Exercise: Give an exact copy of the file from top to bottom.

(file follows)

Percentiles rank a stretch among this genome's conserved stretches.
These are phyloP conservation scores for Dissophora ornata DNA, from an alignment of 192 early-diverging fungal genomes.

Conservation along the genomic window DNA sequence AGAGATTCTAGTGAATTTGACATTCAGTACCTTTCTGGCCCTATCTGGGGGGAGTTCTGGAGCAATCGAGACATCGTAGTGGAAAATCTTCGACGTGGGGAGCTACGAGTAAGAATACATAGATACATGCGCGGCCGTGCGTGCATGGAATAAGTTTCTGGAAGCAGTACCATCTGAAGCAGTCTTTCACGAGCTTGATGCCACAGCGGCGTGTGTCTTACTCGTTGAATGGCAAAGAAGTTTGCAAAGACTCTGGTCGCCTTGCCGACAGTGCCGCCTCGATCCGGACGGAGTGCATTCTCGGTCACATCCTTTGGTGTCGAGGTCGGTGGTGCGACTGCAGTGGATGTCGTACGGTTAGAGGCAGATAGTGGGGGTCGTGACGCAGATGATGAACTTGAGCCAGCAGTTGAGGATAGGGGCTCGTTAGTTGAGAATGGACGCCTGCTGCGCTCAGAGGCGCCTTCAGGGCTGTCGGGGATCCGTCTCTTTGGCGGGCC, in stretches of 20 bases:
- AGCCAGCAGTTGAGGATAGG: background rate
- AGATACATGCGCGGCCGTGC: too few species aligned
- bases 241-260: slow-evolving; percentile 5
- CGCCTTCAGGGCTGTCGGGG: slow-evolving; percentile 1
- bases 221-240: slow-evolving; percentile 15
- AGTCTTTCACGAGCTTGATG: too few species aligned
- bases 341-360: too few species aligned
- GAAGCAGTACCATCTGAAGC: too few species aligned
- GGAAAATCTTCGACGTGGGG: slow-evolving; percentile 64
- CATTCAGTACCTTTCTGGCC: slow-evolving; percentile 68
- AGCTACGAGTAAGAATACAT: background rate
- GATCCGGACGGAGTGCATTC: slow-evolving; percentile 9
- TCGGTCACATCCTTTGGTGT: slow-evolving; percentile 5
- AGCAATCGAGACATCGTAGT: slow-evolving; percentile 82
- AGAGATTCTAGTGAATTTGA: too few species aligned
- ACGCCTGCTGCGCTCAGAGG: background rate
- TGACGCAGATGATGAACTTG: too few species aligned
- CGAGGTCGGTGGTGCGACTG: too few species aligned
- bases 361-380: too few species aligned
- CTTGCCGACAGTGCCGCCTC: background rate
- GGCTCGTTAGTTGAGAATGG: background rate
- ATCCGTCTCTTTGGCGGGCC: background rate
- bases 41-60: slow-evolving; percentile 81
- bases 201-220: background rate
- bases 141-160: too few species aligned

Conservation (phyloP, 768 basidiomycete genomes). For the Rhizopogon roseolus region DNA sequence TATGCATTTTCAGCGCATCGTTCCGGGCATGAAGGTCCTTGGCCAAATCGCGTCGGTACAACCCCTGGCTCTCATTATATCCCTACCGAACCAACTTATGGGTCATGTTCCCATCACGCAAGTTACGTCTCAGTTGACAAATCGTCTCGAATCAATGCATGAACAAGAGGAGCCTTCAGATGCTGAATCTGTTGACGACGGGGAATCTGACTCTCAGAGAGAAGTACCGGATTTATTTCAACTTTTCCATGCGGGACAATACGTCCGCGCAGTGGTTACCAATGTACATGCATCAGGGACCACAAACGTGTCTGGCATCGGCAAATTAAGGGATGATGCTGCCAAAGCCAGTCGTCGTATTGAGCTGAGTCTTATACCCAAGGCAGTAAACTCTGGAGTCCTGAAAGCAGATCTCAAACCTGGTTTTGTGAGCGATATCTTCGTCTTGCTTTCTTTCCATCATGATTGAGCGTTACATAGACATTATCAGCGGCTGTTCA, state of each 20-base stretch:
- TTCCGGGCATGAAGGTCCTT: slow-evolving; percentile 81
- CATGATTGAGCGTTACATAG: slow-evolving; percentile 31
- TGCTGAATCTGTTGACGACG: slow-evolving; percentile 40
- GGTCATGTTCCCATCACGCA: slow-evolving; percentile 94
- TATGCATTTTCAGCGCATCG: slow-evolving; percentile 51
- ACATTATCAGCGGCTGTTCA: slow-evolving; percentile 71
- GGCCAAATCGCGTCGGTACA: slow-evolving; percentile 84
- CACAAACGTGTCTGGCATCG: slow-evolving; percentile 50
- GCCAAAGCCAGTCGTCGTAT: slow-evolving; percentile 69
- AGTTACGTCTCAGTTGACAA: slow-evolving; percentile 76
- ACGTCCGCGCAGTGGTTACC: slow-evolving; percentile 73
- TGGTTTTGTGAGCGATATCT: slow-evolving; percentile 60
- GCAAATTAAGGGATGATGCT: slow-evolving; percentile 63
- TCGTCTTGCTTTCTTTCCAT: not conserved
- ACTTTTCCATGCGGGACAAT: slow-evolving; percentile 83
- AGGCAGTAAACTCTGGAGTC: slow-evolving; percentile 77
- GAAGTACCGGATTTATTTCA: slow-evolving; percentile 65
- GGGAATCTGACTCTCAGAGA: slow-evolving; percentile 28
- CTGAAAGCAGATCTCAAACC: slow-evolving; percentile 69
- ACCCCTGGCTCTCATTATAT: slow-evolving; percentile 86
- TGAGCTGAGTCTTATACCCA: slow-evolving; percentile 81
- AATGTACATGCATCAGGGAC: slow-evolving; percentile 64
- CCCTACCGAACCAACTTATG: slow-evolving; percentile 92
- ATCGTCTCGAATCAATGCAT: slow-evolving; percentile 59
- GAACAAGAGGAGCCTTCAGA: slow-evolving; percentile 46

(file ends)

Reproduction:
Percentiles rank a stretch among this genome's conserved stretches.
These are phyloP conservation scores for Dissophora ornata DNA, from an alignment of 192 early-diverging fungal genomes.

Conservation along the genomic window DNA sequence AGAGATTCTAGTGAATTTGACATTCAGTACCTTTCTGGCCCTATCTGGGGGGAGTTCTGGAGCAATCGAGACATCGTAGTGGAAAATCTTCGACGTGGGGAGCTACGAGTAAGAATACATAGATACATGCGCGGCCGTGCGTGCATGGAATAAGTTTCTGGAAGCAGTACCATCTGAAGCAGTCTTTCACGAGCTTGATGCCACAGCGGCGTGTGTCTTACTCGTTGAATGGCAAAGAAGTTTGCAAAGACTCTGGTCGCCTTGCCGACAGTGCCGCCTCGATCCGGACGGAGTGCATTCTCGGTCACATCCTTTGGTGTCGAGGTCGGTGGTGCGACTGCAGTGGATGTCGTACGGTTAGAGGCAGATAGTGGGGGTCGTGACGCAGATGATGAACTTGAGCCAGCAGTTGAGGATAGGGGCTCGTTAGTTGAGAATGGACGCCTGCTGCGCTCAGAGGCGCCTTCAGGGCTGTCGGGGATCCGTCTCTTTGGCGGGCC, in stretches of 20 bases:
- AGCCAGCAGTTGAGGATAGG: background rate
- AGATACATGCGCGGCCGTGC: too few species aligned
- bases 241-260: slow-evolving; percentile 5
- CGCCTTCAGGGCTGTCGGGG: slow-evolving; percentile 1
- bases 221-240: slow-evolving; percentile 15
- AGTCTTTCACGAGCTTGATG: too few species aligned
- bases 341-360: too few species aligned
- GAAGCAGTACCATCTGAAGC: too few species aligned
- GGAAAATCTTCGACGTGGGG: slow-evolving; percentile 64
- CATTCAGTACCTTTCTGGCC: slow-evolving; percentile 68
- AGCTACGAGTAAGAATACAT: background rate
- GATCCGGACGGAGTGCATTC: slow-evolving; percentile 9
- TCGGTCACATCCTTTGGTGT: slow-evolving; percentile 5
- AGCAATCGAGACATCGTAGT: slow-evolving; percentile 82
- AGAGATTCTAGTGAATTTGA: too few species aligned
- ACGCCTGCTGCGCTCAGAGG: background rate
- TGACGCAGATGATGAACTTG: too few species aligned
- CGAGGTCGGTGGTGCGACTG: too few species aligned
- bases 361-380: too few species aligned
- CTTGCCGACAGTGCCGCCTC: background rate
- GGCTCGTTAGTTGAGAATGG: background rate
- ATCCGTCTCTTTGGCGGGCC: background rate
- bases 41-60: slow-evolving; percentile 81
- bases 201-220: background rate
- bases 141-160: too few species aligned

Conservation (phyloP, 768 basidiomycete genomes). For the Rhizopogon roseolus region DNA sequence TATGCATTTTCAGCGCATCGTTCCGGGCATGAAGGTCCTTGGCCAAATCGCGTCGGTACAACCCCTGGCTCTCATTATATCCCTACCGAACCAACTTATGGGTCATGTTCCCATCACGCAAGTTACGTCTCAGTTGACAAATCGTCTCGAATCAATGCATGAACAAGAGGAGCCTTCAGATGCTGAATCTGTTGACGACGGGGAATCTGACTCTCAGAGAGAAGTACCGGATTTATTTCAACTTTTCCATGCGGGACAATACGTCCGCGCAGTGGTTACCAATGTACATGCATCAGGGACCACAAACGTGTCTGGCATCGGCAAATTAAGGGATGATGCTGCCAAAGCCAGTCGTCGTATTGAGCTGAGTCTTATACCCAAGGCAGTAAACTCTGGAGTCCTGAAAGCAGATCTCAAACCTGGTTTTGTGAGCGATATCTTCGTCTTGCTTTCTTTCCATCATGATTGAGCGTTACATAGACATTATCAGCGGCTGTTCA, state of each 20-base stretch:
- TTCCGGGCATGAAGGTCCTT: slow-evolving; percentile 81
- CATGATTGAGCGTTACATAG: slow-evolving; percentile 31
- TGCTGAATCTGTTGACGACG: slow-evolving; percentile 40
- GGTCATGTTCCCATCACGCA: slow-evolving; percentile 94
- TATGCATTTTCAGCGCATCG: slow-evolving; percentile 51
- ACATTATCAGCGGCTGTTCA: slow-evolving; percentile 71
- GGCCAAATCGCGTCGGTACA: slow-evolving; percentile 84
- CACAAACGTGTCTGGCATCG: slow-evolving; percentile 50
- GCCAAAGCCAGTCGTCGTAT: slow-evolving; percentile 69
- AGTTACGTCTCAGTTGACAA: slow-evolving; percentile 76
- ACGTCCGCGCAGTGGTTACC: slow-evolving; percentile 73
- TGGTTTTGTGAGCGATATCT: slow-evolving; percentile 60
- GCAAATTAAGGGATGATGCT: slow-evolving; percentile 63
- TCGTCTTGCTTTCTTTCCAT: not conserved
- ACTTTTCCATGCGGGACAAT: slow-evolving; percentile 83
- AGGCAGTAAACTCTGGAGTC: slow-evolving; percentile 77
- GAAGTACCGGATTTATTTCA: slow-evolving; percentile 65
- GGGAATCTGACTCTCAGAGA: slow-evolving; percentile 28
- CTGAAAGCAGATCTCAAACC: slow-evolving; percentile 69
- ACCCCTGGCTCTCATTATAT: slow-evolving; percentile 86
- TGAGCTGAGTCTTATACCCA: slow-evolving; percentile 81
- AATGTACATGCATCAGGGAC: slow-evolving; percentile 64
- CCCTACCGAACCAACTTATG: slow-evolving; percentile 92
- ATCGTCTCGAATCAATGCAT: slow-evolving; percentile 59
- GAACAAGAGGAGCCTTCAGA: slow-evolving; percentile 46